Figure 2. Association of lncRNA PVT1 with airway smooth function of asthmatic mice. (A) PVT1 expression was determined within ASMCs that were extracted from mice models of saline+air (SA), saline+ozone (SO), OVA+air (OA) and OVA+ozone (OO) groups. *: P<0.05 when compared with SA group, #: P<0.05 when compared with saline+ozone group, &: P<0.05 when compared with OVA+air group. (B, C) Correlation matrixes were generated regarding PVT1 expression and airway smooth function in all asthmatic mice (B) and in asthmatic mice handled through 4 approaches (C).
Figure 3. Linkage of lncRNA PVT1 expression with Th1/Th2 balance of asthmatic mice. (A) PVT1 expression was monitored within CD4+ T cells that were obtained from mice models of saline+air (SA), saline+ozone (SO), OVA+air (OA) and OVA+ozone (OO) groups. *: P<0.05 when compared with SA group, #: P<0.05 when compared with saline+ozone group, &: P<0.05 when compared with OVA+air group. (B, C) Correlation matrixes were established concerning PVT1 expression and Th1/Th2-specific cytokines in all asthmatic mice (B) and in asthmatic mice managed through 4 approaches (C).
Identification of miRNAs that were involved in PVT1-mediated airway smooth muscle function and Th1/Th2 balance
MiRNAs potentially sponged by PVT1 were predicted with usage of starbase software  (Supplementary material), and asthma-relevant miRNAs were measured in CD4+ T cells and ASMCs isolated from mice models (Figure 4A and 4B, Supplementary Figure 1). It was demonstrated that miR-15a-5p, miR-140-5p, miR-20b-5p, miR-488-3p and miR-455-5p expressions were significantly down-regulated in CD4+ T cells of OVA- and ozone-treated mice (Figure 4A), while miR-29c-3p, miR-143-3p, miR-511-3p, miR-497-5p and miR-488-3p became lowly expressed in ASMCs of OVA/ozone-exposed mice (Figure 4B).
Figure 4. MiRNAs potentially sponged by lncRNA PVT1 within ASMCs and CD4+ T cells. (A) MiR-15a-5p, miR-140-5p, miR-20b-5p, miR-488-3p and miR-455-5p were differentially expressed within CD4+ T cells of saline+air, saline+ozone, OVA+air and OVA+ozone groups. *: P<0.05 when compared with SA group, #: P<0.05 when compared with saline+ozone group, &: P<0.05 when compared with OVA+air group. (B) Expressions of miR-29c-3p, miR-143-3p, miR-511-3p, miR-497-5p and miR-488-3p were evaluated within ASMCs of mice models among saline+air, saline+ozone, OVA+air and OVA+ozone groups. *: P<0.05 when compared with SA group, #: P<0.05 when compared with saline+ozone group, &: P<0.05 when compared with OVA+air group. (C) MiR-15a-5p and miR-20b-5p were sponged and regulated by lncRNA PVT1 in CD4+ T cells. (D) MiR-29c-3p, miR-143-3p and miR-511-3p were subjected to sponged modulation by lncRNA PVT1 in ASMCs.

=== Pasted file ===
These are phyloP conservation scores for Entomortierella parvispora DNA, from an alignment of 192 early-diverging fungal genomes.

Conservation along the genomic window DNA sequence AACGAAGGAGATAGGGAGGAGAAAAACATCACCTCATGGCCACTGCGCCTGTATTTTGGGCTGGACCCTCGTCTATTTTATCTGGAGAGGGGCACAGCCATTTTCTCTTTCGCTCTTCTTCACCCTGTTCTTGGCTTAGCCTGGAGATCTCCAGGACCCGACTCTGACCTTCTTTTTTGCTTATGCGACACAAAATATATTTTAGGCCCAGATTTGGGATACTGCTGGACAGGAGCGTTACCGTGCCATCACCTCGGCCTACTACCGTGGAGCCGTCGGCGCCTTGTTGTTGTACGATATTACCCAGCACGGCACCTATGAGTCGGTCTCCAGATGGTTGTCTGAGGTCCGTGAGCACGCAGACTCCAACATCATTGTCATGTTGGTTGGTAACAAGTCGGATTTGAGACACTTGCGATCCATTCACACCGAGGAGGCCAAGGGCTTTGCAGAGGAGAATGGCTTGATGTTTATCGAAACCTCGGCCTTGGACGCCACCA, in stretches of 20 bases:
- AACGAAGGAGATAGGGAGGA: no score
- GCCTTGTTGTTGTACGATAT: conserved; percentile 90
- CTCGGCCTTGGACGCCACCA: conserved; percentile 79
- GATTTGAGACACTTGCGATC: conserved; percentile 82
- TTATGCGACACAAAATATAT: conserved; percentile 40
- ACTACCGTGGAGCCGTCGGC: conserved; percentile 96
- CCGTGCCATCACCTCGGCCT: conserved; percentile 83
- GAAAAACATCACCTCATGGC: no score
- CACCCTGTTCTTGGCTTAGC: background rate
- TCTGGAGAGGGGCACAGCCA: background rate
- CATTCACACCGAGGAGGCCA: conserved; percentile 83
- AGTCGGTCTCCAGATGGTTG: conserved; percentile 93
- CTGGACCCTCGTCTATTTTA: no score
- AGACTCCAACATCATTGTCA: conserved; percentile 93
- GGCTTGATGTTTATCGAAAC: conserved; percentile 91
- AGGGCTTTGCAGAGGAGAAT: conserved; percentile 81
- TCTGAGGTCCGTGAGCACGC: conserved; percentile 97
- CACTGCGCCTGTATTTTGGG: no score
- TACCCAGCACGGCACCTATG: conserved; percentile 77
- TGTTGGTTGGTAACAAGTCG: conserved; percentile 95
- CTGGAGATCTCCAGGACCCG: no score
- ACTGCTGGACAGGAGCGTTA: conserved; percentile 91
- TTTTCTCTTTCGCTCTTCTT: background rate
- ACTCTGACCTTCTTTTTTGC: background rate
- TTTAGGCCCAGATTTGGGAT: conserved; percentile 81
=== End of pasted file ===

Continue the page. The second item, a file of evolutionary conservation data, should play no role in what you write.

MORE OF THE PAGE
Furthermore, luciferase activity of CD4+ T cells in the miR-15a-5p/miR-20b-5p mimic+pGL3-PVT1-Wt group was decreased in comparison to miR-NC+pGL3-PVT1-Wt group and miR-15a-5p/miR-20b-5p mimic+pGL3-PVT1-Mut group (P<0.05) (Figure 4C). And miR-15a-5p/miR-20b-5p expression in CD4+ T cells was up-regulated by si-PVT1 and down-regulated by pcDNA3.1-PVT1 (P<0.05), suggesting that miR-15a-5p and miR-20b-5p in CD4+ T cells were suppressed after being sponged by PVT1. Concerning ASMCs, their luciferase activity was attenuated in the miR-29c-3p/miR-143-3p/miR-511-3p mimic+pGL3-PVT1-Wt group, when compared with miR-NC+pGL3-PVT1-Wt group and miR-29c-3p/miR-143-3p/miR-511-3p mimic+pGL3-PVT1-Mut group (P<0.05) (Figure 4D). And miR-29c-3p and miR-143-3p expressions were lessened by pcDNA3.1-PVT1 and yet increased by silencing of PVT1 (P<0.05), implying that PVT1 possibly sponged miR-29c-3p/miR-143-3p and inhibited their expression.
What’s more, PI3K-Akt signaling and mTOR signaling were KEGG pathways enriched by genes targeted by significant miRNAs in CD4+ T cells and ASMCs (Figure 5), which was draw from miRPath software . Interestingly, the PI3K-Akt-mTOR signaling counted much in lung inflammation and airway remodeling of asthma [27–32], and they were involved in propelling ozone-stimulated oxidative stress [33, 34]. It was thus speculated that PVT1-miRNA axis might participate in ozone-induced asthma development by activating PI3K/Akt/mTOR signaling.
PVT1 sponged miR-29c-3p to facilitate proliferation and depress apoptosis of ASMCs